If you’ve ever been to a traditional Greek celebration, you will have seen people joining hands and dancing in a circle following the same steps to the accompaniment of live music. You will also have heard songs sung in Greek as most traditional tunes go hand in hand with lyrics talking about love, emigration and rural life.
In the northernmost parts of the Greek regions of Western and Central Macedonia, however, all the folk dances are instrumental tunes. Lyrics have been replaced by loud, brass and woodwind instruments like the cornet, the trombone and the clarinet. This is not some peculiar aspect of the local musical heritage. Traditional tunes in these regions had their own words – but they were in a language that the Greek state has tried to wipe out for nearly a century: Macedonian Slavic.
After emerging victorious from two Balkan Wars in 1912 and 1913, Greece’s territory and population expanded dramatically by the addition of the lion’s share of the historic geographical region of Macedonia, the part found on the southern side of the Voras/Nidže and Belles/Belasica mountain ranges.
As is often the case in history, state borders did not coincide with linguistic ones. The so-called “New Lands” were a diverse mosaic of different linguistic groups, including 260,000 people who spoke varieties of a south Slavic language they called tukasni “local”, nashta “ours” or makedonski “Macedonian”.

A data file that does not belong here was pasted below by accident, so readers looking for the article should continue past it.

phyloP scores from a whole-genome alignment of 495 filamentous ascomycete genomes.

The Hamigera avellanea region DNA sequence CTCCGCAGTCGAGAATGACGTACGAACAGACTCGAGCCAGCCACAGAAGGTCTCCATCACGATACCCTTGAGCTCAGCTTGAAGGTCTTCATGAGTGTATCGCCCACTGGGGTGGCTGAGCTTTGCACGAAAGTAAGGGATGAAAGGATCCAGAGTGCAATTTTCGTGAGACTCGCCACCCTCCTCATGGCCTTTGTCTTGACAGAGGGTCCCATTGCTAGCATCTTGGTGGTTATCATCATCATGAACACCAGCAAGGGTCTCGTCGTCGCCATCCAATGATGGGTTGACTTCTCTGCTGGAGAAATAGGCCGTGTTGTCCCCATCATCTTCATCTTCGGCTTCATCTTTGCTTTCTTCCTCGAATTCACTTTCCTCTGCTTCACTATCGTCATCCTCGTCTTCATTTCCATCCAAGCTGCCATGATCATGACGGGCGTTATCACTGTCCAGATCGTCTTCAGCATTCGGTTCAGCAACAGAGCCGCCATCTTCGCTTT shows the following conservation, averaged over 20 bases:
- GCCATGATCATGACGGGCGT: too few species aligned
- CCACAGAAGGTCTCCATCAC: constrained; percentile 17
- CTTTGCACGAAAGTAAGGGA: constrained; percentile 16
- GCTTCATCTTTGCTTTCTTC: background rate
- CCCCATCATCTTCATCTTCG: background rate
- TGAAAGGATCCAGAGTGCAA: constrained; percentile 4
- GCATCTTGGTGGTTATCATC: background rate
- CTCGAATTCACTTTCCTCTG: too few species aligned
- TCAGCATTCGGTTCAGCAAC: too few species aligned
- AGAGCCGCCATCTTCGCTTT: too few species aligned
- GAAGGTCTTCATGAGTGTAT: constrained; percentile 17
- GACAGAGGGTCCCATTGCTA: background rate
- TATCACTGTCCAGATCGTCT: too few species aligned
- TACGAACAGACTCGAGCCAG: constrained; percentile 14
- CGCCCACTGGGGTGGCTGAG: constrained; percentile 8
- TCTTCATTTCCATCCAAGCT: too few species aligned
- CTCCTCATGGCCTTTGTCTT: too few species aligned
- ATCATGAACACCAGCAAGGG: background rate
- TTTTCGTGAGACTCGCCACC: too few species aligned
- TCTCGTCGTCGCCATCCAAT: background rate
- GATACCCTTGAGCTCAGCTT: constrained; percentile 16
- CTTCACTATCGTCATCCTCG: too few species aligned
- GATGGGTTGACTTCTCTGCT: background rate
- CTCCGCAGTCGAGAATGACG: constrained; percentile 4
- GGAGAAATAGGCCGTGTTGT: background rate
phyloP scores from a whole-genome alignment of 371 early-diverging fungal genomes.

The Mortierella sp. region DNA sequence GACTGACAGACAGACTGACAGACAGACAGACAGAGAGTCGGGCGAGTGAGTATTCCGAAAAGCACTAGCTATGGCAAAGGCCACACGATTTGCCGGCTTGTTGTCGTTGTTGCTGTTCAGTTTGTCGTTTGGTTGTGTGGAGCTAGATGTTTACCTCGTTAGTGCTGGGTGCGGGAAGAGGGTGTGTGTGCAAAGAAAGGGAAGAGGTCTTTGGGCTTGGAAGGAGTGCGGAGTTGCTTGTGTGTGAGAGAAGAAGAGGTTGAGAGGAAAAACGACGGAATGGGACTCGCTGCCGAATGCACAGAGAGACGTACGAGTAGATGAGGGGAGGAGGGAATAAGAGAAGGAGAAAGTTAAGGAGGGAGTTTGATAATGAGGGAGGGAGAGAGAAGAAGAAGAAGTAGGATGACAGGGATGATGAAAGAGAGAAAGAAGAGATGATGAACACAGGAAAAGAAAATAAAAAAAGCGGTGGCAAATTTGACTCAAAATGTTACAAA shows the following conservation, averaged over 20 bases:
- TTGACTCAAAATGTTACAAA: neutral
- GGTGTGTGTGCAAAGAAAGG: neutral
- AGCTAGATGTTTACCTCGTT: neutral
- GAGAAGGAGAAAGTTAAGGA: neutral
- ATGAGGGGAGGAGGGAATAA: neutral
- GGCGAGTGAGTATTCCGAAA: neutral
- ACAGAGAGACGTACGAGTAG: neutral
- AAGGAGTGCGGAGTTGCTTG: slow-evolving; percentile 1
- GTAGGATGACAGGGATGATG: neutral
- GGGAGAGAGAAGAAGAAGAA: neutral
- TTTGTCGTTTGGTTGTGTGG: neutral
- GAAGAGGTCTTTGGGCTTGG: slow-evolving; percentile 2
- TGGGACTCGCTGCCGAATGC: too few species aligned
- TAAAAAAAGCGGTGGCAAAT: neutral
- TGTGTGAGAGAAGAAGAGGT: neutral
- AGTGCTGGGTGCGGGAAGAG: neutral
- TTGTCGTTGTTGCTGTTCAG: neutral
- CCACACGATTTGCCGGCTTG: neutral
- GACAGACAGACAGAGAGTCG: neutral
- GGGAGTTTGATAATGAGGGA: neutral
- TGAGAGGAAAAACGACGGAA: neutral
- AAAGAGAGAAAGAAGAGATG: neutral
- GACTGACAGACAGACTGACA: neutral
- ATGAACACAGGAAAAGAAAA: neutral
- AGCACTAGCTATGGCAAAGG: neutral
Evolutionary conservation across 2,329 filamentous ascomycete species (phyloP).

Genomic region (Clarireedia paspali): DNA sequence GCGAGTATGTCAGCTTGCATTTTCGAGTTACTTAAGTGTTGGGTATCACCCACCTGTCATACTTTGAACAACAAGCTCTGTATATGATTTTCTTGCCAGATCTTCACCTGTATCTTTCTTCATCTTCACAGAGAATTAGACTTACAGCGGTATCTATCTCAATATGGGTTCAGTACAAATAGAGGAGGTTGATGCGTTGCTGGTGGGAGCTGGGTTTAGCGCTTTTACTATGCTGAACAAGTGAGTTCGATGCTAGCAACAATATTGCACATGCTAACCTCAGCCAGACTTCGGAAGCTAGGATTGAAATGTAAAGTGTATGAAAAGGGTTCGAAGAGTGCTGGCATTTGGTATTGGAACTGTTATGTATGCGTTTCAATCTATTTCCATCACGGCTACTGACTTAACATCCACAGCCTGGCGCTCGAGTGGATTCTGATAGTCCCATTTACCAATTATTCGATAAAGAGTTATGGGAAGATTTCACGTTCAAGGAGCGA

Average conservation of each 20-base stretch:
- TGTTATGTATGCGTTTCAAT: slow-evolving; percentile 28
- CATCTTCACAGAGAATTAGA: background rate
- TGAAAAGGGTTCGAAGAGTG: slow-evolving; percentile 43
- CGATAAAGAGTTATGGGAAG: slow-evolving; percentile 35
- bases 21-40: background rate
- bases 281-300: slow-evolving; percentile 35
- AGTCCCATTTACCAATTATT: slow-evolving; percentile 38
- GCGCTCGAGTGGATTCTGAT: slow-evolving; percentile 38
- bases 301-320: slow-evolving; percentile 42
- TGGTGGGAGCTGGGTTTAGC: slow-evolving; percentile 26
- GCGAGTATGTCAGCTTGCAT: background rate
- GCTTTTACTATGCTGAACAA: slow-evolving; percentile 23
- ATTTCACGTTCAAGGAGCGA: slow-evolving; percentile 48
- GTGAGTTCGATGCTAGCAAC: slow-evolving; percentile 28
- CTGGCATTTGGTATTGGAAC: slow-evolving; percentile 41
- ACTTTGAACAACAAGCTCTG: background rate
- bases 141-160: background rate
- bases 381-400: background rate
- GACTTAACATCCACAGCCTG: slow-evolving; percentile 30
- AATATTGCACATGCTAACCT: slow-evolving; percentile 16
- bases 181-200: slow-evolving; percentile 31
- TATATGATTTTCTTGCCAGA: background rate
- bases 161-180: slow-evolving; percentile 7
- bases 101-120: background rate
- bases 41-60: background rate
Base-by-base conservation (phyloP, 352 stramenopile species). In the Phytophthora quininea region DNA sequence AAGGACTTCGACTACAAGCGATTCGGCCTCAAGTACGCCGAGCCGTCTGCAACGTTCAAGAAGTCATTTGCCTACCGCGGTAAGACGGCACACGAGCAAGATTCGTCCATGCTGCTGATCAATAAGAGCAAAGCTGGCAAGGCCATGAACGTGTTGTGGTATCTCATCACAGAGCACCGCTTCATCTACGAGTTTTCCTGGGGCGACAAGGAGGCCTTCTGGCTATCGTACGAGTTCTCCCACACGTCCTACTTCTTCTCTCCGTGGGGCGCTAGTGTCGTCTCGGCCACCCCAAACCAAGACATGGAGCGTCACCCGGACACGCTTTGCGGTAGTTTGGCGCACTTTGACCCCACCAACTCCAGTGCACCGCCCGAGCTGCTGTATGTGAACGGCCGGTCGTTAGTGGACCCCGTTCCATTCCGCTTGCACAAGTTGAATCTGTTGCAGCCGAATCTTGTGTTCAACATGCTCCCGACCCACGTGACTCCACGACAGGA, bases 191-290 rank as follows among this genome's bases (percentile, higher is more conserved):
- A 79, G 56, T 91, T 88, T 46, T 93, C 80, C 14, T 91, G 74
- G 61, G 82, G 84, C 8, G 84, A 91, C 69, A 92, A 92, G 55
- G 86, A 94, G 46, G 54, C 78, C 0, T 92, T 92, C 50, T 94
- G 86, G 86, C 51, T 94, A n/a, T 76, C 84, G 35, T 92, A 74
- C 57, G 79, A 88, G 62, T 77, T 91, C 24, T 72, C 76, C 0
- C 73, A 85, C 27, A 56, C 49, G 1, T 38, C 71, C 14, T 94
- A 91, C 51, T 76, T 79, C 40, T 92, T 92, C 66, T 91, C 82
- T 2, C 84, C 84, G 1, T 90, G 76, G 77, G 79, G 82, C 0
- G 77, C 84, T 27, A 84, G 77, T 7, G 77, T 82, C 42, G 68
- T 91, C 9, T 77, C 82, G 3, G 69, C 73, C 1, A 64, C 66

These varieties, including the standardised version that is today the official language of FYR Macedonia, have similarities with Bulgarian – and many people in Bulgaria view them as Bulgarian dialects. But sociolinguistics has shown that what counts as a language in its own right and what is seen as a dialect of a language are essentially decided by political rather than linguistic criteria.
For the Greek government, having people speaking Macedonian Slavic in its territory did not sit well with its national ideology. Signs of discomfort towards Greece’s new multilingual reality showed very early on. In 1920, the Greek statistical authority ran the first census after the country’s territorial expansion. A language question was asked but the data for the Macedonia division were never published. The language data for the Thessaly division, however, record speakers of Macedonian Slavic, probably reported by seasonal workers from Macedonia who were in Thessaly at the time of the census. Greek authorities acknowledged the presence of Macedonian Slavic as a legitimate language but made a conscious effort to conceal the number of people who spoke it.
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My own paternal grandfather’s family name became Karatsareas from Karachorov. My maternal grandfather’s one became Kantzouris from Kanzurov. The area of Karadzova was renamed Almopia with its main town of Subotsko becoming Aridaia. The dance Puscheno was called Leventikos or Lytos. The aim was to leave no visible trace of Macedonian Slavic in public records.